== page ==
Archive for the ‘Music’ Category

Pussy Riot

February 8, 2012 1 comment

Love this story from about punk-feminist-performance-artists in Russia. Pretty sure NPR just aired it to see if they could get away with using the word “pussy”, but either way, it warms my heart to see pissed off punk rockers taking to the streets (or Red Square, in this case), turning their guitars all the way up and making a statement. Music will always be the best medium to get your voice heard over over the establishment. They may have the guns but we have the amplifiers.

Categories: Music, Politics Tags: , , ,

Never Apologize

February 7, 2012 1 comment

Sasha Frere-Jones on why MIA shouldn’t have apologized for flicking off America.

If you’re gonna make a statement like that, you better be up to standing by it. Don’t let the media focus on the finger. Make them talk about why you want middle America to sit on it and spin.

Categories: Music, Pop Culture

George Harrison’s Lost Guitar Solo

January 30, 2012 1 comment

This is just awesome. Watch Dhani Harrison and George Martin stumble onto a lost solo during the bridge of Here Comes The Sun.

Via @RollingStone

Categories: Music

Etta James

January 20, 2012 Leave a comment

Word on Twitter is that Etta James has passed away. I actually still remember the first time I became aware of her. Of course, I knew the song At Last, but didn’t know her name or her history.

Then one night I was in a cabin in Maine with a girl who loved Etta James. She loved her spirit and her soul, and they way it came out in her music. We turned on the TV and Etta was Letterman and blew me away.

I can’t find video of that on YouTube, so I wanted to post another personal favorite. Thanks to the success of At Last, people tended to think of her as a balladeer. But she had incredible range, and was also a great blues shouter. This song rocks as hard as the best 60’s soul numbers.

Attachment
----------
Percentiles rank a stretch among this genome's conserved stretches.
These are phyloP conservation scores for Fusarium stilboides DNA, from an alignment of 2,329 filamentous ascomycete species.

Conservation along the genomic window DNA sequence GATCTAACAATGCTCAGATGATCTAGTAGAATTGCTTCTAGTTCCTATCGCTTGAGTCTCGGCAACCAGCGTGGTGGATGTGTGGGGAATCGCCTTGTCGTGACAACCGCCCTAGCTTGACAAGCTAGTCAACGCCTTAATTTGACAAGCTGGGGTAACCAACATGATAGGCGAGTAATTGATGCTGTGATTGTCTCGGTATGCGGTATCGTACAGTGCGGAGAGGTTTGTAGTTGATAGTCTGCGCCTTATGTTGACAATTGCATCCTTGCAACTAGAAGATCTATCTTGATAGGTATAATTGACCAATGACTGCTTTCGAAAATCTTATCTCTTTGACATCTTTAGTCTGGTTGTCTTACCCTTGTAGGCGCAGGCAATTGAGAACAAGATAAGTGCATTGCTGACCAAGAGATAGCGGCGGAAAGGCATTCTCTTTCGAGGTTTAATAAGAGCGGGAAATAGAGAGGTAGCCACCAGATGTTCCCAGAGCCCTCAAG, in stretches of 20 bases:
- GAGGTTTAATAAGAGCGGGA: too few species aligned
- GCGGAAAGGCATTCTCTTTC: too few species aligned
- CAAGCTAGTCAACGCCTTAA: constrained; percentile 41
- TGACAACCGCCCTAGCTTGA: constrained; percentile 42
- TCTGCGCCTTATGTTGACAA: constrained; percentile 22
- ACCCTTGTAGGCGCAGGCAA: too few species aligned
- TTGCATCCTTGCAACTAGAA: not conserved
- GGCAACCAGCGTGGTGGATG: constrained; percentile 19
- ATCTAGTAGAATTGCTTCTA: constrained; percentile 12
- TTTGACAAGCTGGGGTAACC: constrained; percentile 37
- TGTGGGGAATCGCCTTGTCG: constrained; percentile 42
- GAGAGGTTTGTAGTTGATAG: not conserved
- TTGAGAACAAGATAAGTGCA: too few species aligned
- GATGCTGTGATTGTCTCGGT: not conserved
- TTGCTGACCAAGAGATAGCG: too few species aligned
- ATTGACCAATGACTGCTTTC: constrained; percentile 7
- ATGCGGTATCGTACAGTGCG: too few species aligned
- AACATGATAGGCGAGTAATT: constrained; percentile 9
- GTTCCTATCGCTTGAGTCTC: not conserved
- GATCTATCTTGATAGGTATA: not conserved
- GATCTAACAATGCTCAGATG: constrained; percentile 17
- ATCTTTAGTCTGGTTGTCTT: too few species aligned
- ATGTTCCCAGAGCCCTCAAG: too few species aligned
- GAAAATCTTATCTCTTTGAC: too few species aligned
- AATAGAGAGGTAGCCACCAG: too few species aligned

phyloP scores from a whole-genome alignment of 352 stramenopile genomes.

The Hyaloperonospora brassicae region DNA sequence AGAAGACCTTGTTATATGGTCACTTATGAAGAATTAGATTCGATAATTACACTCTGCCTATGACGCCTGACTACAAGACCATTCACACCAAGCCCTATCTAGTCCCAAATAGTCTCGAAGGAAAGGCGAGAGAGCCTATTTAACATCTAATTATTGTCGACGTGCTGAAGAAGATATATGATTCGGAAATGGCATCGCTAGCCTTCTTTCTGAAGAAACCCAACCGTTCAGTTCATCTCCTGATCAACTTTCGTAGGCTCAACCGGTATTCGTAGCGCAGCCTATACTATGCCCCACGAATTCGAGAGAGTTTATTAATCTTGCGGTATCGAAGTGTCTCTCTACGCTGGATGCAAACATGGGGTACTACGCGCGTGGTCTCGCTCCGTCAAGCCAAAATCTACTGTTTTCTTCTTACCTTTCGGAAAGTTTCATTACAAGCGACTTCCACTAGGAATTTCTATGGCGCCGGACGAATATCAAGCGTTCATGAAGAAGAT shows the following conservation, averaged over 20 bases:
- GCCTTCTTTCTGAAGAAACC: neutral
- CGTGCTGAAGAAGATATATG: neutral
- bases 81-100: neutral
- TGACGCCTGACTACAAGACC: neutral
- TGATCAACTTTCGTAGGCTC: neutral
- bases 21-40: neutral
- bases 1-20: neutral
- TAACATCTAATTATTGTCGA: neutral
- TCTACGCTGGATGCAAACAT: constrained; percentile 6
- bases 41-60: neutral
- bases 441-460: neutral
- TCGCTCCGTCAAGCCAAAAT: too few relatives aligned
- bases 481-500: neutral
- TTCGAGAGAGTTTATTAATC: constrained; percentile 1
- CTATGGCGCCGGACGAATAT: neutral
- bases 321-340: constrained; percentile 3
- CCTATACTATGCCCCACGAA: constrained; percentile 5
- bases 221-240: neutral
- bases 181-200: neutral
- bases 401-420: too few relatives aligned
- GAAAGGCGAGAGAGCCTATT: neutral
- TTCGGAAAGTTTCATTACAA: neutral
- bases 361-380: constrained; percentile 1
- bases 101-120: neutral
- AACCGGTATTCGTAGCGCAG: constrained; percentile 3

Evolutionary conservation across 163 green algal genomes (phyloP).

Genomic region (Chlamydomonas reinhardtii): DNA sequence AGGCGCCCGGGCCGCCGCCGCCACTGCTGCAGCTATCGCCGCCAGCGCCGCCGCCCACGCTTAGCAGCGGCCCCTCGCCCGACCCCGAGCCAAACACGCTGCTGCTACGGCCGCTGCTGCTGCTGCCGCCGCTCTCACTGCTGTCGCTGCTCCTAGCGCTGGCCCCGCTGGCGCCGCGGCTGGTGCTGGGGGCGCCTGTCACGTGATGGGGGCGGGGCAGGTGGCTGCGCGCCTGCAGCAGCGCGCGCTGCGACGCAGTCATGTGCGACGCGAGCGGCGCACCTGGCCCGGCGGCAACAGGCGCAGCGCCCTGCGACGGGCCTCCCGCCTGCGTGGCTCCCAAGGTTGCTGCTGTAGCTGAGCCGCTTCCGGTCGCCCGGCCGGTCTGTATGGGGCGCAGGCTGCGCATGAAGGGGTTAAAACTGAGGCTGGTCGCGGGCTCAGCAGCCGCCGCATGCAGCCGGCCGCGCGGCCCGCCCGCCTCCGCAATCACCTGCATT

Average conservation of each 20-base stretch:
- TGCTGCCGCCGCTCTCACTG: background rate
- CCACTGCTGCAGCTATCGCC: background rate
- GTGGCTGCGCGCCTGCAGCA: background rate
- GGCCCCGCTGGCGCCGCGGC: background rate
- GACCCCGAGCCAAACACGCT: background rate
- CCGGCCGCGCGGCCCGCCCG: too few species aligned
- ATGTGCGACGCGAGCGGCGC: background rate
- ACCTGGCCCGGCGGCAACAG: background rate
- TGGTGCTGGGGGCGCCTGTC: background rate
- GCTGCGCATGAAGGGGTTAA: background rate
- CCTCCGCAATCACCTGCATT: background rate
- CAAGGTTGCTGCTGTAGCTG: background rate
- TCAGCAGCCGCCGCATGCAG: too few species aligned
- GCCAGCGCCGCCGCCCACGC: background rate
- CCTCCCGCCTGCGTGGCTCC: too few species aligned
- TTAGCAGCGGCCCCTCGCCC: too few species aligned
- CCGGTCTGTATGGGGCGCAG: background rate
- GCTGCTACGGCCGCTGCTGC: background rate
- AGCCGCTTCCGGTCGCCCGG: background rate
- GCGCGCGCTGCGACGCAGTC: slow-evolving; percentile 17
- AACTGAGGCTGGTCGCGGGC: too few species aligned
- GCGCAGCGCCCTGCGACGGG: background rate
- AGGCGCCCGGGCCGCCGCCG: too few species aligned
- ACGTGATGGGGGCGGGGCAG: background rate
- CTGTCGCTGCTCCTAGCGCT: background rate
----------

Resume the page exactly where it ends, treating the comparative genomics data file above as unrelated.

Categories: Music Tags: ,

Bridge To Nowhere

January 19, 2012 Leave a comment

In the swamps in southern Ocean County, on the mainland side of the Barnegat Bay, there’s a dirt road that takes off eastward from an otherwise empty stretch. It’s a bit after the American Legion, and about a mile before the porn shop. After rattling your way down this unmantained isthmus, suddenly there was a mound in front of you. I only ever tried this at night, but it sure seemed to come out of nowhere. There are steps that lead up to a wooden platform. It’s a foot bridge about 6 feet wide, over one of the tributaries that criss cross the swamp.

The strange thing about this bridge is that there’s really nothing on the other side. If you walk across, there’s another short set of stairs that… leads you right into the marsh. There are no paths on the east side of this bridge. Just waist high swamp grass. Other than a couple of radio towers and the LBI bridge in the distance, it’s about as remote as you can get in the most densely populated state in the union.